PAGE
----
Relentless in Pursuit of a Character

Book Review: Al Pacino: The Authorized Biography. by Lawrence Grobel, 2006. ISBN 1416912118. Simon & Schuster: London

Anyone who watched his brilliant performances in The Godfather, Heat, Sea of Love, Scarface, The Devil’s Advocate will be all too aware of the immense talent Al Pacino brings to his trade and with which he has wooed movie aficionados for decades. 

In February, while their mother was in the US, I sat down with the children to watch Heat. Each time I see this film it brings home to me just how outstanding an actor Al Pacino is. I can view it in the same way my youngest can Scooby Doo, never tiring of it. I was glad to share it with my kids. Some will think that not PC but that’s okay. Thinking is fine so long as we don’t stop others thinking. I grew up more or less watching what I wanted and I would like it to be the same for them. It broadens the outlook.

Pacino has a string of films notched up. I derived immense joy from all the Godfather movies, in particular the first. Yet I never warmed to the character Michael Corleone, even though the acting by Pacino was broodingly superb. The atmospheric Heat tops the lot in terms of the personal enjoyment I took from it. The power of his performance as the lead cop, Vincent Hanna, pitted against Neil McCauley, played by Robert De Niro, is nuclear. The self-critical voice rendered from the top of the building when he realised what fellow cops didn’t, how the hunter had become the hunted, still echoes. The dialogue between Hanna and McCauley over coffee after Hanna had been dropped by chopper near a spot where he could get in his own car, pursue McCauley’s and ask him to pull over, carries force in a way that the insane gun battle at the bank finds it hard to match. Pacino fired the warning shot in the coffee shop then the real one at the bank, which saw McCauley’s crew begin to fall apart.

So good is Pacino at his craft that he even managed to varnish what would certainly have been a dull wooden performance from the immensely irritating Robin Williams in Insomnia: the only film I have ever enjoyed Williams in, while still holding to the view that it would have been so much better without him. I am one of those film buffs who firmly believe Robin Williams is a cure for anybody’s insomnia.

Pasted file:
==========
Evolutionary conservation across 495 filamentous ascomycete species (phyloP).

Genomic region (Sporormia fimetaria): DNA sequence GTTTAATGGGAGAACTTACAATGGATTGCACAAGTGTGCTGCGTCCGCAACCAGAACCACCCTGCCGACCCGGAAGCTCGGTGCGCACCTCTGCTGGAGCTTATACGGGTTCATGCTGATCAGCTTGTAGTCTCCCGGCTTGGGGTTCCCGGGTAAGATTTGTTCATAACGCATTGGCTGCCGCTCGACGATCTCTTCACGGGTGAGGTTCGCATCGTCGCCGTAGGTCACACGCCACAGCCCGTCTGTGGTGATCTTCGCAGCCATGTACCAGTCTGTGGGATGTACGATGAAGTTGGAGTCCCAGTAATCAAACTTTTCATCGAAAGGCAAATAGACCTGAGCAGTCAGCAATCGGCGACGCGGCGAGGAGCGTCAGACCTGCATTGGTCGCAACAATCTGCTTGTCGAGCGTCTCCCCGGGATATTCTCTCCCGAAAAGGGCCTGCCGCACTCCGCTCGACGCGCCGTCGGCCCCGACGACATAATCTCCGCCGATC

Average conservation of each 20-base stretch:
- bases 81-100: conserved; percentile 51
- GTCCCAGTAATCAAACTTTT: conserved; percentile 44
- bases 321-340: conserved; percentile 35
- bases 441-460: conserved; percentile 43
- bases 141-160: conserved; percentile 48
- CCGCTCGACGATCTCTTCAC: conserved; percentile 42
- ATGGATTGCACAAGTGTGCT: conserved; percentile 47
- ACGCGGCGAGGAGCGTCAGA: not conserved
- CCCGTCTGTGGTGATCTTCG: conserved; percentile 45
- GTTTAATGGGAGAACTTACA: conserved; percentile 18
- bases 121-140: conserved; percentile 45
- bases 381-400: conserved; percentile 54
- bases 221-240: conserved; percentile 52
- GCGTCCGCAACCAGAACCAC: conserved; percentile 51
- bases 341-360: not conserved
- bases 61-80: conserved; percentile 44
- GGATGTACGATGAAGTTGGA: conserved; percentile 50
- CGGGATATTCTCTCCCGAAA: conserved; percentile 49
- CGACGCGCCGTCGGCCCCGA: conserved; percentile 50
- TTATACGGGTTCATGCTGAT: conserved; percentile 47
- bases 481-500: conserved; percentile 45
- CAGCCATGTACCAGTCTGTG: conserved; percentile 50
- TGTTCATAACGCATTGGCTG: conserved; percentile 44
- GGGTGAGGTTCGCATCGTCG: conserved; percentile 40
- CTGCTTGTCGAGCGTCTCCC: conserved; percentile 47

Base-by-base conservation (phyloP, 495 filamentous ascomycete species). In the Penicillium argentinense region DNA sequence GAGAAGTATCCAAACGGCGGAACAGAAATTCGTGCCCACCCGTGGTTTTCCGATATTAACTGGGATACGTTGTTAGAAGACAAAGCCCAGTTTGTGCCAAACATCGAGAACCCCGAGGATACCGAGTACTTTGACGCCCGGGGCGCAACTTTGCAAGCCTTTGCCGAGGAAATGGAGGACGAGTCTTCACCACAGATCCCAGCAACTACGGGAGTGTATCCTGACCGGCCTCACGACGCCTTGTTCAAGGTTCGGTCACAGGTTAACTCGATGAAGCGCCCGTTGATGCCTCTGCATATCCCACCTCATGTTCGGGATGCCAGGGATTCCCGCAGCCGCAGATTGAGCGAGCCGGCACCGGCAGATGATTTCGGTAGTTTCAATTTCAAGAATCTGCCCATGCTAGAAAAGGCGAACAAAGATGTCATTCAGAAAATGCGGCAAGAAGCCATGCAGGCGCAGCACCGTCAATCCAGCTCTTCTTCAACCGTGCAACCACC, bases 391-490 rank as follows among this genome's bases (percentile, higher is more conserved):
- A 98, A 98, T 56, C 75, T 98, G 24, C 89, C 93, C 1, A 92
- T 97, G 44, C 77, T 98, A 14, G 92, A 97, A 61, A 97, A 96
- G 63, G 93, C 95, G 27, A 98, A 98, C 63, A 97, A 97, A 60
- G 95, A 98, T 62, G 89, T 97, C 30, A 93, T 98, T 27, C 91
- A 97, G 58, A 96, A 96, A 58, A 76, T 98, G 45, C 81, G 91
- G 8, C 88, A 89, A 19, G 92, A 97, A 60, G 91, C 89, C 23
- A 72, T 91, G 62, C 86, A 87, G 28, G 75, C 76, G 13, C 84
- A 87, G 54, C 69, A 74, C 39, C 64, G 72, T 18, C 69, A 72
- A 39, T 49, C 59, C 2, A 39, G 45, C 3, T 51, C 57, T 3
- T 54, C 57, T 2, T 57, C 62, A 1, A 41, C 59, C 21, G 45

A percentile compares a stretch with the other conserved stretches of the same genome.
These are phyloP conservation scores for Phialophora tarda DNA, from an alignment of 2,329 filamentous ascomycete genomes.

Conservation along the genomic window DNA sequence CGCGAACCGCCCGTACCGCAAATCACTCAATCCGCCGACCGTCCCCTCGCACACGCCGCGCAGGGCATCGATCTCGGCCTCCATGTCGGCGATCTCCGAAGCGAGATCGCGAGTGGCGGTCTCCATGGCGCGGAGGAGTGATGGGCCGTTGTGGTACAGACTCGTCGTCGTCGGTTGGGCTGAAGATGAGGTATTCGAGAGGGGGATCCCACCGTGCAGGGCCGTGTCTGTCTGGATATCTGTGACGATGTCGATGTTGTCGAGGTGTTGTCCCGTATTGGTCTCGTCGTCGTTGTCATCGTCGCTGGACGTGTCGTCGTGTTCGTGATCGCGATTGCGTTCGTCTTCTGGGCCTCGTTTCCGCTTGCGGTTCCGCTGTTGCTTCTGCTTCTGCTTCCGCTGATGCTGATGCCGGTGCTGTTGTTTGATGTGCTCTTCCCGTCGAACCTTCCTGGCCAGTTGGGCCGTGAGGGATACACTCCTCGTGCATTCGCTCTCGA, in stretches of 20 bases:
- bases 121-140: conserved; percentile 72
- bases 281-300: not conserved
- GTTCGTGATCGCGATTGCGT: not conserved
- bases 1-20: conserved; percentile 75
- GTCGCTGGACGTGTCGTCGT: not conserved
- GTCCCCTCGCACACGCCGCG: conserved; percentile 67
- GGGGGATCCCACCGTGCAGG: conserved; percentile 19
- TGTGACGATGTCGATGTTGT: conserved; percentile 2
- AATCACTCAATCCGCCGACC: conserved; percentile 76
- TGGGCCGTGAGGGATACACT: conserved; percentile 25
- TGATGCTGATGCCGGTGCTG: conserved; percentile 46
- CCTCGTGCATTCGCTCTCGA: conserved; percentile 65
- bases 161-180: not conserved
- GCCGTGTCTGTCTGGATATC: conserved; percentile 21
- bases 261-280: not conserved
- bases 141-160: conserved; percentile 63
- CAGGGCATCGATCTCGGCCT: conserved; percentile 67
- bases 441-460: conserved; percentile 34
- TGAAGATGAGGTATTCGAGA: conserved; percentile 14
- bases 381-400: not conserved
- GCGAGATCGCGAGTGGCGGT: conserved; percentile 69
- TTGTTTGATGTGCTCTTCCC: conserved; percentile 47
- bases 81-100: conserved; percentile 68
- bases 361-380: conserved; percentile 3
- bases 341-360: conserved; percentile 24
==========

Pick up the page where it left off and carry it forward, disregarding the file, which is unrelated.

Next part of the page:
Lawrence Grobel conducted interviews with Pacino over the course of a quarter of a century. In this authorised biography he pulls them together. These constitute the book but are complemented by a very worthwhile introduction penned by Grobel. While the two became friends it didn’t prevent Grobel asking the probing question nor Pacino dismissing it if he didn’t want to answer or thought it sailed too close to his relationships which he wanted to keep off limits.  The two were wholly at ease in each others company. 

It was a light read, picked up almost at random from a section in one of the book shelves which houses biographies of actors, singers, sportspeople. I had purchased it a few years back in Dundalk knowing that at some point I would get my head into it. Preparing to catch a North bound train about a year back I stuck it in my bag. I have forgotten the journey or its purpose but not the book.

Thinking it would be one of those books that would require no thinking and that it would hardly matter if by the time page 3 was reached the contents of page 2 would respond to an automatic delete command and vanish from memory, this had a few pleasant surprises.  Celebrity books are frequently trashy, like a Premiership footballer making hay while the sun is still shining on his career. Just churn it out as if it is a penalty kick and no keeper. Not with this. There is so much thinking at play in these pages. Over 25 years in the making it evolves naturally. This book opens many doors but the biggest insight it gives is into the powerful intellect of Pacino, alongside his immersion in the role: what Meryl Streep described as ‘relentless in pursuit of a character.’

How an actor thinks about what he does or how it should be done differently is a feature of this compilation book.  The dimensions of a character, Pacino layers on with painstaking dedication.  A man who does theatre, reads Dostoyevsky and Balzac, whose favourite role is in Godfather II, is not somebody given to the emission of unintelligible grunts.

Al Pacino: The Authorized Biography. by Lawrence Grobel, 2006. ISBN 1416912118. Simon & Schuster: London.


  1. He delved into his role as if he was that person in real life, and, he made you think that he was that person he portrayed. Fantastic and one of a kind.

  2. Pacino wasn't even going to be offered the part originally as Micheal (should of went Martin Sheen) only Francis ford stuck with his instinct and didn't listen to Paramount. It's a movie I never get tired of watching. Although the GF part 3 was very weak...and given the plot about the Mafia and the Vatican working hand in hand could have been a lot stronger.

    I've seen 'Heat' three times and tonight I'll download it again and watch it. It's a pity that Pacino and De Niro didn't work on more movies together. Even though they hardly appeared in the same scenes..I'll put that down to one of lifes great unsolved mysteries.

    I never like Robin Williams from the first time I seen him on UTV I think (could have been CH4) in 'Mork and Mindy..'

    And on that note, I'll say..

    Frankie calling Orson..Nano, nano..

  3. at least my take on Williams is not eccentric!

  4. AM-

    Most check out that Pacino book some time- i am reading Vendetta by John Follain at the momment-its about the Mafia in sicily and the judge
    Falcone killing in 92-its a good read so far-

  5. What'd you think of CARLITO'S WAY? That's probably my favorite Pacino film.

  6. Christopher,

    I don't think I saw that one.